Sunday, November 22, 2009

Stir-Up Sunday

delicious plum pudding
made at Flavel House cooking class

"O Lord, stir up Thy might, we beg Thee." When you hear these words in the church liturgy, you know it's time to make the Christmas pudding. This occurs the last Sunday of the liturgical year, which is the Sunday before Advent begins. Which this year is today.

The tradition is that everyone goes home that day, and each person in the household takes a turn to stir the plum pudding batter before it is poured into the pan to be cooked.

The Flavel House in Astoria, Oregon, has an annual Christmas tea, where you can sit in the dining room and enjoy a slice of plum pudding. One year they offered a fascinating and practical class on how to make the pudding, which got me started making my own. I'm not sure if they still offer the class, but if you ever get a chance to take it, I highly recommend it.

My pudding pan is on loan to a friend in California, so I can't make a steamed pudding this year. But to choose an alternative, I thumbed through my copy of Good Old-Fashioned Puddings, by Sara Paston-Williams, which describes traditional English puddings of all types, including ones that are steamed, baked, frozen, and boiled. She also describes how to make flummeries, fools, milk puddings (which Americans will easily recognize), and trifles. It's a fun book to look through.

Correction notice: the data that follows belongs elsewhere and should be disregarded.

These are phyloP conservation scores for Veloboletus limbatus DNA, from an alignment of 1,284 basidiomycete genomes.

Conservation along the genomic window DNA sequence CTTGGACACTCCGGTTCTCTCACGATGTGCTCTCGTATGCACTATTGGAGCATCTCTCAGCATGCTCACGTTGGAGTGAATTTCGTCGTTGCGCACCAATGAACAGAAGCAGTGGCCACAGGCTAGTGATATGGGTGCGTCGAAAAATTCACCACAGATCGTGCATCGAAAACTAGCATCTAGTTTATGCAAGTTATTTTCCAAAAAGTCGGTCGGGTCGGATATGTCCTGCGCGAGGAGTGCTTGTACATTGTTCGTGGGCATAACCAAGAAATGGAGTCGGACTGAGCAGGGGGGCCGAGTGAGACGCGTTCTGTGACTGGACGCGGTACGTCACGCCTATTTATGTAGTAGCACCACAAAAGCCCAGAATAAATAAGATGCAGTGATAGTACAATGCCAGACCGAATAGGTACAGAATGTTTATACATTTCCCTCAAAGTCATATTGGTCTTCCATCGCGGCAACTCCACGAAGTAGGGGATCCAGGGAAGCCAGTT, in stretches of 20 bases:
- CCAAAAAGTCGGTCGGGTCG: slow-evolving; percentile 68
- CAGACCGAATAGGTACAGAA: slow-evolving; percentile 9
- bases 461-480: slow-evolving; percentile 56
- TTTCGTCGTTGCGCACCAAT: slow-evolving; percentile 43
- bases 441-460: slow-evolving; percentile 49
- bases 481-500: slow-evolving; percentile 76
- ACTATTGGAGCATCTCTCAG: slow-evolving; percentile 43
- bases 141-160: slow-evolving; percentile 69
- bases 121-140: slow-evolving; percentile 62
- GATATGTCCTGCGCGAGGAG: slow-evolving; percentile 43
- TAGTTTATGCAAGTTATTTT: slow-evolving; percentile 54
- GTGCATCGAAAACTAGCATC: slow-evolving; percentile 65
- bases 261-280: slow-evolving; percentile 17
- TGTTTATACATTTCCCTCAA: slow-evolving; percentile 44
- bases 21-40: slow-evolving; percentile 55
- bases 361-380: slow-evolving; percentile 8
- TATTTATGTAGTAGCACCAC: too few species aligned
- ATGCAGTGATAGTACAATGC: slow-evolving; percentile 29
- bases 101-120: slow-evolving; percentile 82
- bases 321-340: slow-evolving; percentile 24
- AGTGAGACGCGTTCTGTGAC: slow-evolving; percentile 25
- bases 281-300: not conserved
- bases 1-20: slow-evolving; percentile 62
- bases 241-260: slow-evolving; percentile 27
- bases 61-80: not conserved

While you might puzzle over some names (Quantock Pudding, Taffety Tart, Poor Knights of Windsor), you'll get a chuckle out of others: Pears in Nightshirts, Apple Dappy, Chocolate Puddle Pudding, Granny's Leg. We might be able to get kids -- and adults -- to eat more vegetables if we could come up with names like these for side dishes. Of course, adding chocolate or pouring on caramel sauce would help, too.

Anyway . . . I chose what I thought was an easy recipe: Durham Fluffin', which is traditionally eaten on Christmas Eve in the northeastern area of England.

I followed the directions to soak pearl barley in water overnight, then simmer it in whole milk for about half an hour. I don't know what went wrong, but there was nothin' fluffin' about the result at all. It was milky with bits of barley floating in it. I wasn't about to stir in nutmeg and brown sugar (splash of brandy optional) according to the directions and then eat it. Yuck.

So I got out my well-worn copy of Pure Chocolate, by talented Seattle chocolatier Fran Bigelow (thank you, Leslie, for giving it to me all those years ago), and made Princess Pudding. Now that is something to get stirred up about!

pudding fit for a princess

No comments:

Post a Comment